Paul Baker/the Gauntlet

Sportspinions: Paralympic athletes deserve better

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It is a sad state of affairs that Canada is unable to go to any given Olympic Summer Games and not constantly place in the top five overall. Wait a second, that is a blatant lie, Canada has placed in the top five for the past two Paralympics in Athens and Sydney and has made the top five three other times in the last 40 years.

The Paralympians in Beijing are poised to establish an impressive medal tally after only two days of competition. In that time, Canadian athletes have amassed six medals in swimming and one medal each in athletics, equestrian and cycling. They have nine medals-- half the total the Canadian Olympic athletes reached in 16 days of competition. If this daily average of four medals keeps up, Canada could amass an amazing 44 medals-- more than doubling the medal count by the Olympic athletes in August.

There are very few stories about these athletes and their accomplishments. Sure, the stories are there, but they are tucked behind the front pages, which concentrate on everything from American victories in show jumping to local and international football. The hot topic on Canadian websites is how a talented Swiss won a tennis tournament, not the double gold medal winning swimmer Valerie Grand'Maison.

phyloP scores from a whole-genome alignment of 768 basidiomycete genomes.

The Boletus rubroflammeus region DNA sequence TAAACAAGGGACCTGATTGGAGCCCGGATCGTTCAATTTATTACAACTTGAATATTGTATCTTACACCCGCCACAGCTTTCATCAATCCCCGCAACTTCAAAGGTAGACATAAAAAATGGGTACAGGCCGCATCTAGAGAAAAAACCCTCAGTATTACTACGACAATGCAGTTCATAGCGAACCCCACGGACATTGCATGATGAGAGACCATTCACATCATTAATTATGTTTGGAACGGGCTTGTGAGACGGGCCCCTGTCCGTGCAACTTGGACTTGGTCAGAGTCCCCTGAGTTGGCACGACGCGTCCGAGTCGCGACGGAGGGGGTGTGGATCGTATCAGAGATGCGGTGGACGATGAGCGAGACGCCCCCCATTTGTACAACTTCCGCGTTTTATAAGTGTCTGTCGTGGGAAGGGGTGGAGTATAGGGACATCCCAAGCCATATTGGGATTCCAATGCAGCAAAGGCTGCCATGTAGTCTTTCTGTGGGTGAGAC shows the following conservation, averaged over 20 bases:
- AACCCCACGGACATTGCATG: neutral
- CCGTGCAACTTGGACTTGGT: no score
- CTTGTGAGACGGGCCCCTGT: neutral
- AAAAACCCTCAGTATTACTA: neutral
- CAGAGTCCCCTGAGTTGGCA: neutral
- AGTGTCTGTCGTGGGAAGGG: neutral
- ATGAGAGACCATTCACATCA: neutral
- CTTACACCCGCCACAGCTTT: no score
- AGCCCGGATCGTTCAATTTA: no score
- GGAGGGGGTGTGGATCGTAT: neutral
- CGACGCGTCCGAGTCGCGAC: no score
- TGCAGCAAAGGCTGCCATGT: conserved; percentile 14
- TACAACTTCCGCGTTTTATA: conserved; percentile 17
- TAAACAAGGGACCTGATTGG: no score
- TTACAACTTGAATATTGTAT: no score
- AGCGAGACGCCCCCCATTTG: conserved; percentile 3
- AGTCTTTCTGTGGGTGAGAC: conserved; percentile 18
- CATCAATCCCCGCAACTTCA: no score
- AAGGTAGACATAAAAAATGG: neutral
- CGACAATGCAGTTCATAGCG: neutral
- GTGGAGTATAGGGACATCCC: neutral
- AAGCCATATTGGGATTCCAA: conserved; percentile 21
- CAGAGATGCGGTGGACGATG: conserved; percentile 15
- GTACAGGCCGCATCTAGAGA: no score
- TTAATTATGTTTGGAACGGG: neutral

Do the Paralympians who win gold, silver and bronze for our country not deserve to be recognized as front page stories? Should Canadians not be proud of their countries accomplishments at the Paralympic games? We seem to be a nation that loves to recognize able-bodied fourth-place finishers, but refuses to acknowledge first-place Paralympians. The disabled athletes deserve to be recognized publicly as Olympic champions just as much as their counterparts.

Canadian Paralympians have been out-medaling Olympians for years. From 1968 to 2008, Canada has only achieved a top-10 finish in the Olympics medal standings once, in Los Angeles in 1984 when many Soviet-bloc countries boycotted the games. Compare that to the two top-twenty finishes, five top-10 and three top-three standings in the same time span for Canada's Paralympic teams. In terms of gold medal numbers, that works out to 362 gold medals by Paralympians versus 33 for our other Olympians. That is a huge difference and deserves some public recognition.

For those magical 16 days in August, the Olympics were the only thing people could talk about. It was Lamaze this, VanKoeverden that. Yes, they performed magnificently, but they were also widely publicized. As soon as the games finished on the night of Aug. 24 all talk about the Olympics ceased. Nobody in Canada seems to care that the second half of the Olympics are just getting underway. And frankly, when there are Paralympians adding to the medal tally in huge hauls, they clearly deserve to be in the spotlight.

It is time that the media begins putting these athletes on the front pages for Canadians to see. Paralympians sacrifice just as much as Olympians and it is their turn to be recognized.